I've already converted my 350,000 lines from VB6 to VB.NET, but am not releasing the 'new' version, because no matter how much I change the algorithms in the program and use the features of the new environment, the performance is miserable.

        VB.NET is a very poor performer, and converting to it is not an upgrade from the end users' perspective. The IDE is slightly richer, yes, but it's dog slow - even though I'm running it on a computer with far more than ten times the power I used for VB6.

        "Visual Fred" is an extreme failure from my perspective. Utterly incompatible, massive pointless effort absorber, extreme costs for no results. Towering example of "change for change's sake."

        Microsoft's grade on Visual Basic evolution: F-

      • SuperDre commented  ·   ·  Flag as inappropriate

        Basic4Android is nice, but you won't get me to do VB4J EVER!!! there is a reason I shun away from Java... B4A is another matter as it compiles to native code for android, but if they ever get it to compile to native code for windows/linux it might be interesting..
        If you want to get into Android and you are a VB6 developer, B4A is definitly a tool to take a look at..

      • Visual commented  ·   ·  Flag as inappropriate

        For those who vote 1 vote, you must know that your 1 Vote is actually in support of VB6 ;)

        Bring back Visual Basic 6.0 !

      • Visual commented  ·   ·  Flag as inappropriate

        For those who vote 1 vote, you must know that your 1 Vote is actually in support of VB6 ;)

        Bring back VB6 !

      • Anonymous commented  ·   ·  Flag as inappropriate

        For over thirty consecutive years, I have been developing systems and producing software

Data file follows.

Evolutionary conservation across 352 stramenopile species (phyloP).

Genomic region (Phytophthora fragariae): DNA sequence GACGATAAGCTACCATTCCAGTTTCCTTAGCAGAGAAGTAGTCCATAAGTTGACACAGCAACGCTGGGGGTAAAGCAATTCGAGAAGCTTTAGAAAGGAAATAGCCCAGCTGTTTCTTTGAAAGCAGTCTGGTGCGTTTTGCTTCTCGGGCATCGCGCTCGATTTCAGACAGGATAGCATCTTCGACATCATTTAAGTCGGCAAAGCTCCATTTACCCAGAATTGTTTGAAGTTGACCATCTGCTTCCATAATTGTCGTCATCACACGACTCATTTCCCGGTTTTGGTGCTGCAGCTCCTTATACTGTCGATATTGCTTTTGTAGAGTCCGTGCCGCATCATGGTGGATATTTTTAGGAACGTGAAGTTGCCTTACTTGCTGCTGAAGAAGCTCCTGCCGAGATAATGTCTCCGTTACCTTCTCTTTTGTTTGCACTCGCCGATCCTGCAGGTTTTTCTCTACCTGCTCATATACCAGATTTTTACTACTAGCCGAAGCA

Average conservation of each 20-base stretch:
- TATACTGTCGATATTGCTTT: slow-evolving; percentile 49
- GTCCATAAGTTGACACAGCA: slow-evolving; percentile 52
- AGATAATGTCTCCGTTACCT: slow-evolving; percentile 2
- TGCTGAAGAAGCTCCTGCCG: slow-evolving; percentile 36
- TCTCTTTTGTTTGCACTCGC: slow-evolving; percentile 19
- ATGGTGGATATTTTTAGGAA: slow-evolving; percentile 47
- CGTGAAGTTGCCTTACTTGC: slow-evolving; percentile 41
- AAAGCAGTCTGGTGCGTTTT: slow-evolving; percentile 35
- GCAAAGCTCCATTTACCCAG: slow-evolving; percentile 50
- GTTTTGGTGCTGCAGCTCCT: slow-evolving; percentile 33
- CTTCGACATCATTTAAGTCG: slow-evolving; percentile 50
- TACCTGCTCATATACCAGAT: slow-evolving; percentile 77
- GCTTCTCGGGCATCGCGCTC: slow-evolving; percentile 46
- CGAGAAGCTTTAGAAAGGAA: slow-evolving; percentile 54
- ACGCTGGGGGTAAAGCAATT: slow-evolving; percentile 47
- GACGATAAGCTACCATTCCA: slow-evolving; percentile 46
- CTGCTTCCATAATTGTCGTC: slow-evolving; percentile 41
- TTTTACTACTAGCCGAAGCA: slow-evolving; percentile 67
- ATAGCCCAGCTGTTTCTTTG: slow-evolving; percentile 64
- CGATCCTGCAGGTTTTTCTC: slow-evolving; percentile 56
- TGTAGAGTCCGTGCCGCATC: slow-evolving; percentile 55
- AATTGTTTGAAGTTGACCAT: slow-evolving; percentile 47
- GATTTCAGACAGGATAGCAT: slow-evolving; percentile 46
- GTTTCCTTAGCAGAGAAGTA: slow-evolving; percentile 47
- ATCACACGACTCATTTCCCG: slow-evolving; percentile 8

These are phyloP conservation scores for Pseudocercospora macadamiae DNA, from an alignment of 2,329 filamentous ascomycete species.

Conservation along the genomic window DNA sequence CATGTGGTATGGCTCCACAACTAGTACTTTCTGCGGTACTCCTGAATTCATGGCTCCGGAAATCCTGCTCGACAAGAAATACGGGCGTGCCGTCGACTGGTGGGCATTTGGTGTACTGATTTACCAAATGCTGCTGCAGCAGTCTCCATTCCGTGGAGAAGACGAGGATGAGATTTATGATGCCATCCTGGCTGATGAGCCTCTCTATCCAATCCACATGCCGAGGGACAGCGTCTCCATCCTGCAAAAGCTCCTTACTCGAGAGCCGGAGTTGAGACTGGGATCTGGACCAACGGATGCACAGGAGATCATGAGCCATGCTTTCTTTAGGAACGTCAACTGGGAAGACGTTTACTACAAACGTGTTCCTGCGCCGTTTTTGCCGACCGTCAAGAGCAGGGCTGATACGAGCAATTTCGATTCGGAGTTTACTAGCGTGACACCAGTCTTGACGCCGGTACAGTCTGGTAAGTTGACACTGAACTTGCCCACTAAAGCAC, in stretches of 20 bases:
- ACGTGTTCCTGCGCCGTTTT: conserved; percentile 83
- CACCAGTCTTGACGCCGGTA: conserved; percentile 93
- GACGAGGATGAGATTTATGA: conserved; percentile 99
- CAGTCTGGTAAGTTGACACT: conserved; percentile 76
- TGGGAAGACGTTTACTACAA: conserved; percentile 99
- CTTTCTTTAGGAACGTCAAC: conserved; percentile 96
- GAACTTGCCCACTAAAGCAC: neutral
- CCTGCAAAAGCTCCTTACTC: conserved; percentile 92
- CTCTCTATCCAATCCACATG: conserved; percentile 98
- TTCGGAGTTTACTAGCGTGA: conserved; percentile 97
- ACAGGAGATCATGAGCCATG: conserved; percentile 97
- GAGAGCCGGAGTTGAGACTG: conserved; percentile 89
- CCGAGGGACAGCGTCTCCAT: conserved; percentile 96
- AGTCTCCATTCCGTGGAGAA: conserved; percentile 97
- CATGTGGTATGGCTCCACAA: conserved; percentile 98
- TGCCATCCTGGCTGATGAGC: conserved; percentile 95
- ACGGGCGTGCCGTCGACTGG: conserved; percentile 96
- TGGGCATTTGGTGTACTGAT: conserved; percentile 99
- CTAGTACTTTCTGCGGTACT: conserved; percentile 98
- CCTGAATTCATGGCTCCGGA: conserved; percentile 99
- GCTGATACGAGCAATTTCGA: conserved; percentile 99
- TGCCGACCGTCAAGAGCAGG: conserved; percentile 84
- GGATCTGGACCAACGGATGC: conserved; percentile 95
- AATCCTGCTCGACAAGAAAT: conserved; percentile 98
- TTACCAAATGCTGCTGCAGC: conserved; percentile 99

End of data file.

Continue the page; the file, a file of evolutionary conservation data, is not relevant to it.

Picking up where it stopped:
applications for local and international companies using mony different languages; I found that
        the applications which were developed in VB6 since 1998 are still working with a good condition upto the moment, but others disappeared.

      • Spaceman commented  ·   ·  Flag as inappropriate

        public sub Form_Load()
        MSGBOX("and Microsoft please make it with support """PERSIAN""" language")
        end sub

      • Spaceman commented  ·   ·  Flag as inappropriate

        I think VB6 most back with the most powerful than all computer programming languages
        we love VB6
        if VB6 back to best why we should go to .NET???
        .NET have very more line code than VB6 and VB6 is easier and the best
        all Programmer most write a program with more less line code for making a good software
        Microsoft don't worry about upgrade VB6
        please do it fast
        we will wait to VB6 back
        With Respect

      • Kayl commented  ·   ·  Flag as inappropriate

        We need just 69 votes to go from place #7 on place #5 on the idea scale on MS site !

      • VB6 Programming commented  ·   ·  Flag as inappropriate

        Yes, I'd hope that an updated VB6 would just be a slight refresh. Any more and, with Microsoft's recent history of incompetent decisions, it wouldn't be compatible with anything !

      • Anonymous commented  ·   ·  Flag as inappropriate

        Yes if nothing else just keep OS compatibility with vb6.

        i doubt they could make a vb7 that had good value anyway from looking at their design decisions lately. Soebski link is a very good read thanks

      • Sergey commented  ·   ·  Flag as inappropriate

        Why do we need VB7, if VB6 works well? Continue to work on VB6.
        Axe and Hammer were not changed in the last few thousand years.

      • Anonymous commented  ·   ·  Flag as inappropriate

        Vb6 strikes that rare balance between highly functional, and elegantly simple. I would have switched if there was a real competitor for what it offers but there isn't. I can't believe they won't continue it, it has to much to offer. I still write new code everyday in it. A programming language should be allowed to live and grow. If C had been obsoleted in 4 years where would all of computing be today. Developers need language continuity, as do businesses